It may look like a simple piece of string, but dental floss is so much more! It’s a proven ally in maintaining healthy teeth and gums and helps give your overall health a boost. Do you floss daily? What techniques help you get the most out of your flossing experience, without injury to your gums?
Your Seattle General Dentist , Dr. Vicki Fidler has complied a checklist to see if your flossing habits are up-to-par with the standard your smile deserves.
The Flossing Dilemma
Statistics www.statisticbrain.com/oral-hygiene-statistics reveal that only 50.5% of Americans follow the recommendation from the American Dental Association (ADA) to floss every day. Some 31 percent report flossing less than daily, and a whopping 18% say they never floss. Yikes!
Why You Should Floss
Although brushing is an important part of cleaning your teeth, there are areas between your pearly whites that your toothbrush bristles simply can’t reach. Left to linger in these hidden areas, bacteria can flourish. This leads to the formation of plaque, tooth decay, and gum disease.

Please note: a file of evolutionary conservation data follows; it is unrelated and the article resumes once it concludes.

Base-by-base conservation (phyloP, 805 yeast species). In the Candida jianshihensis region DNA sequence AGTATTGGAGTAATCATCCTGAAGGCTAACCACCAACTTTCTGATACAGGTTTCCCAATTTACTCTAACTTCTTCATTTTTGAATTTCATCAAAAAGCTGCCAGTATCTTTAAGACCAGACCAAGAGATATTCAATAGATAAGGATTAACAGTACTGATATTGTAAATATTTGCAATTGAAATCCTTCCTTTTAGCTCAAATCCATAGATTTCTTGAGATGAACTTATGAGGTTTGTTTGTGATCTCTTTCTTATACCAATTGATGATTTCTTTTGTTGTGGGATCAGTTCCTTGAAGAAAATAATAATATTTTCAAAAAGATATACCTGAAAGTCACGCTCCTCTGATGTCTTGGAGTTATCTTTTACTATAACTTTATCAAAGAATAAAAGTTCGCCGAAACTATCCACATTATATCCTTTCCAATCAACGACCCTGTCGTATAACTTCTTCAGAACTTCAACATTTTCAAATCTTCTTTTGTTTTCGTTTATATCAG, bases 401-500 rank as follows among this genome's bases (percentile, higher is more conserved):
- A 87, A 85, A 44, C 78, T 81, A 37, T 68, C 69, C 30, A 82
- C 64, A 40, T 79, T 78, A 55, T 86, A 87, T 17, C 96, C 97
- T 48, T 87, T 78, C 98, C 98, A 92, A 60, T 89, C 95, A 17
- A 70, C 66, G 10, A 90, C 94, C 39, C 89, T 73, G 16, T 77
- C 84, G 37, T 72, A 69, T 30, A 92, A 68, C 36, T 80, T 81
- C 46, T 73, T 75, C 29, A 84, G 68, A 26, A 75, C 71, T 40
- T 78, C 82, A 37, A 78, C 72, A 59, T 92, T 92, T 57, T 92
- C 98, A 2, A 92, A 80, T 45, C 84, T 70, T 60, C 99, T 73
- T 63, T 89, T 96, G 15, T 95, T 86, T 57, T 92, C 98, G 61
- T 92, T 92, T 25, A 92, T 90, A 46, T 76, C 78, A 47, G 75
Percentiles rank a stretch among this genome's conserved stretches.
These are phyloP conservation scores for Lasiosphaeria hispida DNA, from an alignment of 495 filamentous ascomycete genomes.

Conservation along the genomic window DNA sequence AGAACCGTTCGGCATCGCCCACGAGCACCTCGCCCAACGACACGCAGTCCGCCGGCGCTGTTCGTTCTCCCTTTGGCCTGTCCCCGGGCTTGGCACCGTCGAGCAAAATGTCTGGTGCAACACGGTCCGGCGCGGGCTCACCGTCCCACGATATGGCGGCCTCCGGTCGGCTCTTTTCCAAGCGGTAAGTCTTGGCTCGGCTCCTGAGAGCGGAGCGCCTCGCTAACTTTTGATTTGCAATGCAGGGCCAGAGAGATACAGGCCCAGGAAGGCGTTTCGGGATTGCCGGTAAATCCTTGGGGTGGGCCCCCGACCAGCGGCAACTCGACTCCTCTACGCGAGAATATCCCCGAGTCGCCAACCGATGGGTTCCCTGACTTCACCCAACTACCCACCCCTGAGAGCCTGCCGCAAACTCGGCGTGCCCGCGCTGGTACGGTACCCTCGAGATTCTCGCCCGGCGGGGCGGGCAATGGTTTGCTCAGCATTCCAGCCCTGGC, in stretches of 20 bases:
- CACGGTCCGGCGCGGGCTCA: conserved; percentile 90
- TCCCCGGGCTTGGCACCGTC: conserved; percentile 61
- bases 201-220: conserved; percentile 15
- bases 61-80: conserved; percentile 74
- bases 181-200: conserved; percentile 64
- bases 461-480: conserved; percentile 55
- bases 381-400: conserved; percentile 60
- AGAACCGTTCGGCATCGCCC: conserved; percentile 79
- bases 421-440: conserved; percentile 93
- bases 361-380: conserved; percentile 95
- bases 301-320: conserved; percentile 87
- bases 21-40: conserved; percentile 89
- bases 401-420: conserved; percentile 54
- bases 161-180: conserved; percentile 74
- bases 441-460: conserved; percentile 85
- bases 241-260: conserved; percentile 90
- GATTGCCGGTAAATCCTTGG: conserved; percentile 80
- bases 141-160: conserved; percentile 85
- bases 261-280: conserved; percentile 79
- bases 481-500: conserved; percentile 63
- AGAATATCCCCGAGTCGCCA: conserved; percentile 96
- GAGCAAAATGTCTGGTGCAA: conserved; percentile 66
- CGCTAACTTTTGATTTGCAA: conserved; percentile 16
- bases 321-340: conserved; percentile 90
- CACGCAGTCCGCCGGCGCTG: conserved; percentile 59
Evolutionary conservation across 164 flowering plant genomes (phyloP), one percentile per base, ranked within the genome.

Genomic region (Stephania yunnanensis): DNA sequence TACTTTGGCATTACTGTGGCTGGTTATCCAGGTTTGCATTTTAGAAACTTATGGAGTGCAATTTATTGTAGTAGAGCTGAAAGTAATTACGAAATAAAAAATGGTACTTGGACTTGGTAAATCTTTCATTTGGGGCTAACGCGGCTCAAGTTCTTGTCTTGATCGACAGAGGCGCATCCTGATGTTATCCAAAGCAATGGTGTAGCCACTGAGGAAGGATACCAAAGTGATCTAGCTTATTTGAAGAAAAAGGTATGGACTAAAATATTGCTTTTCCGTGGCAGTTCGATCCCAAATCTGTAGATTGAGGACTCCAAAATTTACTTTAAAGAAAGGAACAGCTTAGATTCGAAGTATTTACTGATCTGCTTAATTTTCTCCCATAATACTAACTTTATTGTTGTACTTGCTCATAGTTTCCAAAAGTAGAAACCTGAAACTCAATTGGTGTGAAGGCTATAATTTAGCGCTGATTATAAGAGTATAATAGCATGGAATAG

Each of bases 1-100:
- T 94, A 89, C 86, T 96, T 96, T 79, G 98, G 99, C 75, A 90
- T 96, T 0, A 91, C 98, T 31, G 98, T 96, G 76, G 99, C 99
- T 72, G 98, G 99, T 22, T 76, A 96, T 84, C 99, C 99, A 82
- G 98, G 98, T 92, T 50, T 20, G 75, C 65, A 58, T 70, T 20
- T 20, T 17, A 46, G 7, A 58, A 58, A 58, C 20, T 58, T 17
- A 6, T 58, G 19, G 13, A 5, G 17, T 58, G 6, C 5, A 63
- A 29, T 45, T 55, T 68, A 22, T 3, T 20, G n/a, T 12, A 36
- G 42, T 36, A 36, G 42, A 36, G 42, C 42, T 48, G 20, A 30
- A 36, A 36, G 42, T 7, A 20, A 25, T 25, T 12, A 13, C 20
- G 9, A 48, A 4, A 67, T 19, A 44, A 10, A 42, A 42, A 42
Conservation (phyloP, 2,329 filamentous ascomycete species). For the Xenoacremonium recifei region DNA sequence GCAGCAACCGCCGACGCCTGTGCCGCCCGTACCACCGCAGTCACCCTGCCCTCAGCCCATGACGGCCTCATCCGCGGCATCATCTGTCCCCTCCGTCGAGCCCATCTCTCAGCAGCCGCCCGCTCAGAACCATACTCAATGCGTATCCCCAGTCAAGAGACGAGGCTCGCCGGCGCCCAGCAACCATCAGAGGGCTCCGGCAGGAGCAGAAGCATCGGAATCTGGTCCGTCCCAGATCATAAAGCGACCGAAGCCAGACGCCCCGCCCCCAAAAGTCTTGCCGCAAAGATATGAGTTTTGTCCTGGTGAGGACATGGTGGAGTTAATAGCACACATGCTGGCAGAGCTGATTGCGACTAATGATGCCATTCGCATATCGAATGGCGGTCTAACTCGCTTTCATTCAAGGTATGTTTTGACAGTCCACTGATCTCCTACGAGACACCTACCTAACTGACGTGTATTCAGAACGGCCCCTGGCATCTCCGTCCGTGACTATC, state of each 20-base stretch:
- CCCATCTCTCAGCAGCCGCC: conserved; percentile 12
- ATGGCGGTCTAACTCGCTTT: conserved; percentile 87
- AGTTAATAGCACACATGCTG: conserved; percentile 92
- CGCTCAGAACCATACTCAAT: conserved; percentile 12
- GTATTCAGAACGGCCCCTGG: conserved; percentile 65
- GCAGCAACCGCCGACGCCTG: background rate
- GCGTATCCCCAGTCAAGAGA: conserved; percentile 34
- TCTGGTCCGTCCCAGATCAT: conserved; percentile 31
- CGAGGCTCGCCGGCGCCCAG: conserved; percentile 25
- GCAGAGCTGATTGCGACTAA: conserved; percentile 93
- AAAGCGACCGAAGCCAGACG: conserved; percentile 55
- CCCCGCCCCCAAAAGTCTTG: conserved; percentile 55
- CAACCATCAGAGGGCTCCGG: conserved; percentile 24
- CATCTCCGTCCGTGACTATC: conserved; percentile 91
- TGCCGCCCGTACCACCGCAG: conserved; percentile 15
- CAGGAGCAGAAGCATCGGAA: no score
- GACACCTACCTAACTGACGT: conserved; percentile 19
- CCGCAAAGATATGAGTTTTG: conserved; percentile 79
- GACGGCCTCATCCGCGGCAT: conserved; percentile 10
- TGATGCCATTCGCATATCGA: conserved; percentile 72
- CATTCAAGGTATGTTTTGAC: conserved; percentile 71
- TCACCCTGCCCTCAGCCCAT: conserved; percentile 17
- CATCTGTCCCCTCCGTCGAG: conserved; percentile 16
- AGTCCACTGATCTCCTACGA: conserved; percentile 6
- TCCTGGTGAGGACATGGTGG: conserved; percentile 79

That’s why daily flossing is imperative. It does more than just remove food debris stuck between your teeth. It also removes the plaque that brushing left behind. If you really want to do what’s best for your smile, it’s time to put an end to excuses. Floss your teeth every day, not just before you visit Dr. Fidler.
How to Floss Correctly
If you’re going to take the time to floss, it makes sense to do it the right way. Here are some simple yet important steps to follow according to the American Dental Association:
1. Use about 18 inches of floss wound around your middle finger, with the rest wound around the opposite middle finger.
2. Pinch the floss tightly between thumbs and forefingers and gently insert it between your teeth, using a gentle shoeshine motion.
3. When the floss reaches the gum line, curve the floss into a “C” shape against the side of the tooth.
4. Rub the floss gently up and down, keeping it pressed against the tooth. Don’t jerk or snap the floss.
5. Floss all your teeth, using extra pieces of floss if necessary. Don’t forget to floss behind your back teeth! By far the most gum disease and tooth decay occur in these back regions of the mouth.
Dr. Vicki Fidler